The rain has brought good business to nurseries. A lot of vegetables planted in May have turned yellow, then brown, then succumbed.

It’s time to replant your garden, advises the University of Maine Extension Service. True, we’re way past Memorial Day. We’re past July 4. But there’s still enough time to try growing again.”I would recommend folks who can, get in a garden this week if their soil isn’t too wet and they don’t have disease problems,” said agricultural educator Tori Jackson of the Lisbon Falls extension office. “We still have got a good deal of summer, and it’s cheaper to grow vegetables than to buy them.”

July, August and early September are good growing weeks. A frost isn’t expected until Sept. 17 or 18.

For the money, planting tomatoes and cucumbers will give you the best return, but potatoes, pumpkins and corn can be bought cheaper from the farmer.

Whether it’s cheaper to replant or buy, Jackson said take into account how much you’ve already spent, what more it will take to re-establish a garden, and compare that to what you’d spend on fresh produce if you didn’t grow yourself.

“You will still save money by growing your own tomatoes, especially if you plan to grow enough for fresh consumption and canning and freezing,” she said.

The biggest problem now may be with finding tomato plants, since most nurseries don’t plan on selling them in July.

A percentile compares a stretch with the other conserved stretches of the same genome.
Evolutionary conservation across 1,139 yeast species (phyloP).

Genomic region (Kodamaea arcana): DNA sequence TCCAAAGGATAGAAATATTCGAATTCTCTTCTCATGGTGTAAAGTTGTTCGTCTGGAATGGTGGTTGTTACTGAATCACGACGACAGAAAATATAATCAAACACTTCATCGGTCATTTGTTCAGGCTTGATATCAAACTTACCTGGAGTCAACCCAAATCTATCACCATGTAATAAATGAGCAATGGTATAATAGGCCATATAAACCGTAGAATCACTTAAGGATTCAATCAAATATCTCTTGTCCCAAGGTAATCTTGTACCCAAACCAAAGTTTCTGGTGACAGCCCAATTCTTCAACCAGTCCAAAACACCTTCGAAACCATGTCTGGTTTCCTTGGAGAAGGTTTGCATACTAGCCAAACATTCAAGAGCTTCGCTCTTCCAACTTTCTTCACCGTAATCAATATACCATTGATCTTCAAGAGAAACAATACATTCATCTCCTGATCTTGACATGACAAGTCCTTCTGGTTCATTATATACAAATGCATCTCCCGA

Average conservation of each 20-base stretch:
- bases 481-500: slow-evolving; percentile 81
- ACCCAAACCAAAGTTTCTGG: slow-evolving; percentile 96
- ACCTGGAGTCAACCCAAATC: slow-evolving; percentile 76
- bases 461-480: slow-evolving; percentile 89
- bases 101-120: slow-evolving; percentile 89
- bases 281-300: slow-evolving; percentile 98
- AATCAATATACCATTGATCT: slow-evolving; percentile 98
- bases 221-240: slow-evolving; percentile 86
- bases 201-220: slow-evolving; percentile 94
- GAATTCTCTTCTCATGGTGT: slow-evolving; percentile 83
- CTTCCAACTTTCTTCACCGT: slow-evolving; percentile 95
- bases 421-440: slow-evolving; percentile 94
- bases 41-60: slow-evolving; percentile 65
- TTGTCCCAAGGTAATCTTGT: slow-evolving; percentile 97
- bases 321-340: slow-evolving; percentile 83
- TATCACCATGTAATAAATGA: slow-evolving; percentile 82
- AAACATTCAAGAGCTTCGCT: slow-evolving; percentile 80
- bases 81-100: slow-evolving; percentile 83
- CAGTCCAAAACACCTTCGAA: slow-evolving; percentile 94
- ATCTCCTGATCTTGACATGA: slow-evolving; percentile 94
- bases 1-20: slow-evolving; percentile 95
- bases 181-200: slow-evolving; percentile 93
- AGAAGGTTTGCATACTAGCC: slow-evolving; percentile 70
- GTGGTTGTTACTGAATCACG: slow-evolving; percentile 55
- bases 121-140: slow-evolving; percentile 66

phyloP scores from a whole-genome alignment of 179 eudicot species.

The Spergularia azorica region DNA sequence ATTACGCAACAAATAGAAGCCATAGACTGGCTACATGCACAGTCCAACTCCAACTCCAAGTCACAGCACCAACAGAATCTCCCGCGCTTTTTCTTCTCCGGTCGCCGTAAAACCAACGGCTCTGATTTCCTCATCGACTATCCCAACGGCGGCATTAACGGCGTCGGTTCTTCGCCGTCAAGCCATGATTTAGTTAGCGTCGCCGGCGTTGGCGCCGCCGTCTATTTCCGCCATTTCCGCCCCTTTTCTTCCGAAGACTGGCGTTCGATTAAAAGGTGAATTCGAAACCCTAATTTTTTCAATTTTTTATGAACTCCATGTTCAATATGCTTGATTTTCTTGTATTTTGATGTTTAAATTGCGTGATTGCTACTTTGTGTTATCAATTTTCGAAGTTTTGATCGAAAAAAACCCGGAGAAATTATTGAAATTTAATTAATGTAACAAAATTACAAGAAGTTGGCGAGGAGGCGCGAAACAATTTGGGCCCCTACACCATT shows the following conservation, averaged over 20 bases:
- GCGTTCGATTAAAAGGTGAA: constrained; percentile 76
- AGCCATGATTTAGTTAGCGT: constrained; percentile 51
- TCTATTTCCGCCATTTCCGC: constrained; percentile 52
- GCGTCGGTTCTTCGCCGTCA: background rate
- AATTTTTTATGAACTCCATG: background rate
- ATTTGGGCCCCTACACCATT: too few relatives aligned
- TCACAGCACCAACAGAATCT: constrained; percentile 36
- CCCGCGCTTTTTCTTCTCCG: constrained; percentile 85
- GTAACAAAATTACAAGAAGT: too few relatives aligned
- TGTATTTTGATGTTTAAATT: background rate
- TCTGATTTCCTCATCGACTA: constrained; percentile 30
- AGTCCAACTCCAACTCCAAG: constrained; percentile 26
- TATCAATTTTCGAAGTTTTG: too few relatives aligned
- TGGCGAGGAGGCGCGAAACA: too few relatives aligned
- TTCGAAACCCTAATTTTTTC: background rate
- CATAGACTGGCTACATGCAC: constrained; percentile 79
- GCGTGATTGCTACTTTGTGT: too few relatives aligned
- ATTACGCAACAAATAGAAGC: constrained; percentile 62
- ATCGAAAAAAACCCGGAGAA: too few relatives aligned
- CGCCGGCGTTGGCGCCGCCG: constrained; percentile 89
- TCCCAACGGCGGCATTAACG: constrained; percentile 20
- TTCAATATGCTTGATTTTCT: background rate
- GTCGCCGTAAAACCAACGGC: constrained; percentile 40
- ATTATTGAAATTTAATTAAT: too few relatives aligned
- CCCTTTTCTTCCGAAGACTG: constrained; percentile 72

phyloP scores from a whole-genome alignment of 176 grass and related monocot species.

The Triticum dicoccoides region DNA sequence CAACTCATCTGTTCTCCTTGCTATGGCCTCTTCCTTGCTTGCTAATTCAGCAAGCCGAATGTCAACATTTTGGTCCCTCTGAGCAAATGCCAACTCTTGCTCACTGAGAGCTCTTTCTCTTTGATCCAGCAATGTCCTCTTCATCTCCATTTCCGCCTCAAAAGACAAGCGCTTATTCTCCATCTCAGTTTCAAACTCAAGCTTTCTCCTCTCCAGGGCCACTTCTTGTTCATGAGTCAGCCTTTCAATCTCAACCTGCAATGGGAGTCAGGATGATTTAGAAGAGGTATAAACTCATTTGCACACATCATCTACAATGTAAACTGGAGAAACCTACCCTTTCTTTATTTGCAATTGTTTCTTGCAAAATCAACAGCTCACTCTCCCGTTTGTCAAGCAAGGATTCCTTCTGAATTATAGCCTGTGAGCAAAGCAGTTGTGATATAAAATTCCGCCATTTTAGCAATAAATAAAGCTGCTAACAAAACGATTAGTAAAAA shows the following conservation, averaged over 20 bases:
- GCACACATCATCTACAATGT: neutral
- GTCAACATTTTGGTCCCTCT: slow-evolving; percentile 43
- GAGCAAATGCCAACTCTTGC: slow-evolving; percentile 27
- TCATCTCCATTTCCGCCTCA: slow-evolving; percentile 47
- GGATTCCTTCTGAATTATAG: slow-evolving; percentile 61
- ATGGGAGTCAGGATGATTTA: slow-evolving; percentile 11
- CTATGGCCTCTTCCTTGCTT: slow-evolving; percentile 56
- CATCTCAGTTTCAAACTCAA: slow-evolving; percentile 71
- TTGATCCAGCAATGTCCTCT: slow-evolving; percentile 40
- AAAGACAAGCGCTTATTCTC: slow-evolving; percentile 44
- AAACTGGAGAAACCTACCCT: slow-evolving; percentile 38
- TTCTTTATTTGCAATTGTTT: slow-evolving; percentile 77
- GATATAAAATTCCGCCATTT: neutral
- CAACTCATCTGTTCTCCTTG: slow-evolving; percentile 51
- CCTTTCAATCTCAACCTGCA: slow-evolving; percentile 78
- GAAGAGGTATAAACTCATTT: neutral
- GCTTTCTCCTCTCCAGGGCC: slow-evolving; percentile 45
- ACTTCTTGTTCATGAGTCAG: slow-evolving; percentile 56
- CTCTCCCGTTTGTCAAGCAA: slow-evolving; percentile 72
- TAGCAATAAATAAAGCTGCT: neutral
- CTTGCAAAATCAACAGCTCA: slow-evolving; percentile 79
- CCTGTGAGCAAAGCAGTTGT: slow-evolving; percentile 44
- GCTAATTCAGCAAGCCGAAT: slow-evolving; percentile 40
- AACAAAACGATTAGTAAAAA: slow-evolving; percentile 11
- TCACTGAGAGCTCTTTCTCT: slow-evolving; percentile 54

Two local nurseries contacted Tuesday said they still have some.

Elmer Whiting of Farmer Whiting’s in Auburn has a fair supply of tomato plants and cucumber plants. Provencher Landscape and Nursery in Lewiston also has tomato plants. “It’s just very limited on varieties,” Roger Roberge said.

Jackson also recommends planting cucumbers, radishes, lettuce, spinach, broccoli, cabbage, cauliflower and string beans if the weather dries. “String beans don’t like wet weather.”
There isn’t time to grow melons, pumpkins and Brussels sprouts.

If the plants in your garden are yellow or limp from too much water, “there’s still hope,” Jackson said. They could recover if they haven’t started to turn brown or black.

Don’t replant if you have standing water. “You risk compaction. When the soil gets wet and muddy it gets compacted.” Standing on compacted soil risks harming the soil structure. “If it’s wet stay off it. Wait until it get reasonably dry, when you’re not sinking in.”

Another good way to garden this year is with a raised bed with drainage. You can make a raised bed by first putting on large rocks to provide drainage, then piling dirt on top, then planting. A frame made of boards would work, but a border isn’t necessary.

When buying plants, be careful not to buy those with blight, a disease that can get into and contaminate the soil. Blight was brought into Maine this year by plants in big box stores, Jackson said. Before buying, inspect plants (tomatoes, egg plants or pepper plants) to make sure there’s no dark green spots. Advanced blight turns plants black.

Because of the tough economy more people are gardening this year. “The number of calls I’ve gotten from first-time gardeners has dramatically increased,” Jackson said.

Consumers are also more interested in the buy-local movement, knowing where their food came from and concerned with food safety, she said.

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